The fragment called Igor's Boogie, Phase Two links to Holiday In Berlin, Full Blown, which enriches the  previous theme, has a "greasy" tenor sax solo and a sardonic-sounding reed counterpoint, and a fine piano-percussion transition. The second part of the piece, recorded live, features a fantastic guitar solo built with impeccable logic, discretely backed by the rhythm section, with the organ tracing the chord progression.

Cut, and here we are at the side's conclusion: Aybe Sea has Ian Underwood on piano and harpsichord, Zappa on guitar. A memorable theme, an elegant development, the acoustic guitar played with a pick, the grand piano at the end occupying the full stereo spread.

Ian Underwood's piano opens side two, and so Little House I Used To Live In. There's an explosion by the collective, lotsa reeds, a brief solo by Zappa on electric guitar - thin timbre, the instrument going through a wha-wha pedal - then it's time for the long, captivating  violin solo by Don "Sugar Cane" Harris, with fine backing by the rhythm section and a piano - it's Don Preston, who then plays a fine solo with a deep blues flavour. There are those who consider this episode - violin included - as coming from the Hot Rats sessions, which featured Harris. Me, I've always thought this "extrapolation" from the theme to King Kong - the rhythm section does not sound like it features Max Bennett e John Guerin! - to come from the same session that gave us the cover of Directly From My Heart To You, which appears on Weasels Ripped My Flesh.

A brief chamber-like episode - saxophones, bassoon and flute, percussion - takes the listener to that organistic feast of overdubbing and speeded-up tapes that's the end of this track, a kaleidoscope of tempos and layers where Zappa - playing the organ! - appears to mix echoes of folk music from Southern Italy with the spirit of... Terry Riley! Full ensemble, stop, applause.

Right, but how does the new CD sound? A legitimate question, while all those discussions are flourishing on the Web, with Europe - hence, this writer - lagging behind, the release of the second batch from the Zappa catalogue - from Waka/Jawaka (1972) to Sheik Yerbouti (1979) - having been postponed by a month or so. It's already possible for me, however, to say something about the newly re-mastered titles from the original analog tapes appearing in the first batch, covering the territory between Freak Out! (1966) and Just Another Band From L.A. (1972).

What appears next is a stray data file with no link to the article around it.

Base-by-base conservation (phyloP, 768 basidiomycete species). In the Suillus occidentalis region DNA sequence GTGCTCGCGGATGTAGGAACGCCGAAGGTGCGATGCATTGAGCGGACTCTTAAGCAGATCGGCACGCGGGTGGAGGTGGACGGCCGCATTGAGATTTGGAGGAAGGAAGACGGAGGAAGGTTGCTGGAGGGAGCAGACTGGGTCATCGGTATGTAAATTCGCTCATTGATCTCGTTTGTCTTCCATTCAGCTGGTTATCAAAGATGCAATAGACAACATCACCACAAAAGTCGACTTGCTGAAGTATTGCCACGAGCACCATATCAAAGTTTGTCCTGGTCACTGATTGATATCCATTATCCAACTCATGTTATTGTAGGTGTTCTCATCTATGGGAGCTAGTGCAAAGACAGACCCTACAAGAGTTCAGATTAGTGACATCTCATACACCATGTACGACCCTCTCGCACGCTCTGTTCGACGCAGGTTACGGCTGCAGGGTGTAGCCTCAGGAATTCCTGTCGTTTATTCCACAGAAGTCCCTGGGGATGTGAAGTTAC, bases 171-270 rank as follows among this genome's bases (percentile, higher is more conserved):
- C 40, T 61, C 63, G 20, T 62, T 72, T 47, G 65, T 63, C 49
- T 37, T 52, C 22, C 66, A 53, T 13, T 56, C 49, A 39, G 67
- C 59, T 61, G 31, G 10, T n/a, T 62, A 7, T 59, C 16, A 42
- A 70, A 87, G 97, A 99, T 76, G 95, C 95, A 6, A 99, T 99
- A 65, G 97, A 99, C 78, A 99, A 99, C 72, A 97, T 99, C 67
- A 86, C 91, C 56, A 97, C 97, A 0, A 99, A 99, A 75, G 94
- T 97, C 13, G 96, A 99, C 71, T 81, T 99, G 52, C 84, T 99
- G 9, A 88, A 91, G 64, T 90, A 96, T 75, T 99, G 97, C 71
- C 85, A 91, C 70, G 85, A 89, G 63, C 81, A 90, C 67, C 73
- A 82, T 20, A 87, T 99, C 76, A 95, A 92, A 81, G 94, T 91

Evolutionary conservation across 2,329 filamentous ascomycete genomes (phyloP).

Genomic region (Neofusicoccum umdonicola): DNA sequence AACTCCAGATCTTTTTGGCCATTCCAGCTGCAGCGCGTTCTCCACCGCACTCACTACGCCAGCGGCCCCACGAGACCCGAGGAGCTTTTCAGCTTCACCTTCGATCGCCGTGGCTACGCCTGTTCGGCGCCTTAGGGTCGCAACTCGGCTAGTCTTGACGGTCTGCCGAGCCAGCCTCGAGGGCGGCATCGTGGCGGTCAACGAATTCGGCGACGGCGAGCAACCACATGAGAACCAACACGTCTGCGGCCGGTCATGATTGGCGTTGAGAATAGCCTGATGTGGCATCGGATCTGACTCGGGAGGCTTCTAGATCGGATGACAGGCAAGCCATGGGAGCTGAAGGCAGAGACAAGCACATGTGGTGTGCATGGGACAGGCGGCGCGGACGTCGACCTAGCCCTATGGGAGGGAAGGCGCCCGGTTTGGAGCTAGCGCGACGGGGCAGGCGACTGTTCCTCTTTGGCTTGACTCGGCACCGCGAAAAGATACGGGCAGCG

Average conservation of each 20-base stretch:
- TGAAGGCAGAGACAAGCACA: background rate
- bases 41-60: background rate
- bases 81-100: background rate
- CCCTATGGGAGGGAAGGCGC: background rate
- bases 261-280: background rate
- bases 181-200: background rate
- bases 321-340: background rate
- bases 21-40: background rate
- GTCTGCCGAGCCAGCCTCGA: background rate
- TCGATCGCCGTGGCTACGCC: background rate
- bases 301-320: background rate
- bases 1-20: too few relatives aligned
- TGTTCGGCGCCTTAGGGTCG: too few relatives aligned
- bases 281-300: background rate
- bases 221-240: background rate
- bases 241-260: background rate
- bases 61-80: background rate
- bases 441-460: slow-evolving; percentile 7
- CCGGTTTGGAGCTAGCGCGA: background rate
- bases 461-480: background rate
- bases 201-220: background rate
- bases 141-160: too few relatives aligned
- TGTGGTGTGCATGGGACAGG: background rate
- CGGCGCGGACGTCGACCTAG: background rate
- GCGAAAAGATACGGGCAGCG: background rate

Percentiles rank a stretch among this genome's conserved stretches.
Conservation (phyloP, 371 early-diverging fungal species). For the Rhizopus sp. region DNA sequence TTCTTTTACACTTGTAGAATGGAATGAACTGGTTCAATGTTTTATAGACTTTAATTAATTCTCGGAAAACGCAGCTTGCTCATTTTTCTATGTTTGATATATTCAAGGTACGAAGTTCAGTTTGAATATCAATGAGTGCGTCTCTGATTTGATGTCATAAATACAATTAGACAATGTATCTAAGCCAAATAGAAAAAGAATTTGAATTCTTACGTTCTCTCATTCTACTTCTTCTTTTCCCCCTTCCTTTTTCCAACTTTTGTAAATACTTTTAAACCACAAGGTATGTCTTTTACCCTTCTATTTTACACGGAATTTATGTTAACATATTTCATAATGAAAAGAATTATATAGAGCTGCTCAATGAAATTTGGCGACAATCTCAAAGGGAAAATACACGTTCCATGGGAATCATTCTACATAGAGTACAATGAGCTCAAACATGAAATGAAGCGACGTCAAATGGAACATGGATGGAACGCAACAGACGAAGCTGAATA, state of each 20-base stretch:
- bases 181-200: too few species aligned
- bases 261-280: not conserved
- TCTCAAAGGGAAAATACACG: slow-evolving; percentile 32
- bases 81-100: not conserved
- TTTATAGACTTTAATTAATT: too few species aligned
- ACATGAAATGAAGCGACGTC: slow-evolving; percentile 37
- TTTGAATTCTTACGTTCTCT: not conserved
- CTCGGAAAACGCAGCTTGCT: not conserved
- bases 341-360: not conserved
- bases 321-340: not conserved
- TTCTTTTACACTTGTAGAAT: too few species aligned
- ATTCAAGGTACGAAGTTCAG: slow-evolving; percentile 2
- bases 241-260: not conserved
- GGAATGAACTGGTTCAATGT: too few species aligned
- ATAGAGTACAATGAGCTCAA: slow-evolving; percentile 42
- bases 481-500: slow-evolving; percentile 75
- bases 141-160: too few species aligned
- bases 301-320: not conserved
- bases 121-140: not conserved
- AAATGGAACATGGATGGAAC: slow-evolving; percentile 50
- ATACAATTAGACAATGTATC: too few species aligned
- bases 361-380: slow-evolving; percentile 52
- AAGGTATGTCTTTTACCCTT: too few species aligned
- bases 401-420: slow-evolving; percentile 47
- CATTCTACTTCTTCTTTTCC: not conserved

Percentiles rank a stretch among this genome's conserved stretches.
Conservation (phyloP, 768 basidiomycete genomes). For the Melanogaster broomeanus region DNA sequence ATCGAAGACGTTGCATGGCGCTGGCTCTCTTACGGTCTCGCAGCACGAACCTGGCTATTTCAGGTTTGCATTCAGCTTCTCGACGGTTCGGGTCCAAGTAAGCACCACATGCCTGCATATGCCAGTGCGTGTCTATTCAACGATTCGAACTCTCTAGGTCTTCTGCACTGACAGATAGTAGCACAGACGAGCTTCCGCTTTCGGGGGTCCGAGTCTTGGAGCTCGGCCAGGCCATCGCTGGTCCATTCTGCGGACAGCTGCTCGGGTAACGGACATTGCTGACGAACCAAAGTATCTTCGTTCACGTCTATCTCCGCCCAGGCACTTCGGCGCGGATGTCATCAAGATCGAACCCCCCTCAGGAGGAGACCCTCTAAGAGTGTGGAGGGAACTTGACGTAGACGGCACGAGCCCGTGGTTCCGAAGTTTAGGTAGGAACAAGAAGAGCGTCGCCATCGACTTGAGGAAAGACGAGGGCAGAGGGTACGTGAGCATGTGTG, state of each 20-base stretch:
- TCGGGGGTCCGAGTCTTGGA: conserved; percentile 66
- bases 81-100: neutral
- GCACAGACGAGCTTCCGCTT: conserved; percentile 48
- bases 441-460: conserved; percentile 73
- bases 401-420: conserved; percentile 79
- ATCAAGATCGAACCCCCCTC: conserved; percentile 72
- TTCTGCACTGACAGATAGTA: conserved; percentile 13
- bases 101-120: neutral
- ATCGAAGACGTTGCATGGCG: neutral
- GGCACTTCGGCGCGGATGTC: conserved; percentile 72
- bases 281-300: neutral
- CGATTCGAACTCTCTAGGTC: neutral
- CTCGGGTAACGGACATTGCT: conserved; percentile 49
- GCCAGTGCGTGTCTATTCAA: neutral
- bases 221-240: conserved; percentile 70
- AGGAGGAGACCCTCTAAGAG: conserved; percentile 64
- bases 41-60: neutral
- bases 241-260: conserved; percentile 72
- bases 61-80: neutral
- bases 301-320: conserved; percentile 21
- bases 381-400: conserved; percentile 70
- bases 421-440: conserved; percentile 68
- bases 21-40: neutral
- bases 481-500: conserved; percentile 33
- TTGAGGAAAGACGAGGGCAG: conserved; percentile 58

I think I can say that, with the only exception of Hot Rats - which was previously re-mastered by Bernie Grundman to appear on vinyl, and later on CD - the compression at the mastering stage is definitely more than the optimum (some colleagues from US tell me that the compression on the second batch is less pronounced, but having no access to said titles I have no opinion about this). While all the new analog-sourced titles appear to suffer from an overabundance of bass (which is not really too severe, but which is a bit too much anyway), when it comes to compression I found those albums mastered by Doug Sax to sound more pleasing to my ears than those mastered by Bob Ludwig (here one could maybe say that the albums in question are really too diverse to make such a comparison possible, but one has only to check two live albums recorded in a similar time frame with the use of similar equipment - Fillmore East, June 1971 and Just Another Band From L.A. - to see what I mean).

This version of Burnt Weeny Sandwich was re-mastered by Bob Ludwig. It offers an unprecedented richness of sound - like listening through an acoustic microscope - while at the same time being a bit fatiguing. To those who, quite pragmatically, only want to know if this new version can replace the one on Rykodisc I'll say that the lack of reverb which was annoyingly and heavily featured on the Rykodisc CD makes this new edition more preferable - even though having the piano played by Don Preston for his solo sounding more like an amplified harpsichord than a grand piano is indeed quite surprising. But one has to say that the organ solo played by Zappa at the end of the track sounds quite moving, and this accounts for something.

Did I listen to a vintage pressing of this album in order to compare the two? Of course! A Reprise Made In USA from the early 70s. The album has "less", while the pressing of my copy and the placing of the hole are far from ideal - and it goes without saying that the noisiest part of the album is the beginning of side two, where Underwood's piano appears naked. Sure, one has to take into account my listening to this album on vinyl for forty-one years, while I only had about two weeks to make myself familiar with the new CD, so...

Beppe Colli

Beppe Colli 2012 | Sept. 14, 2012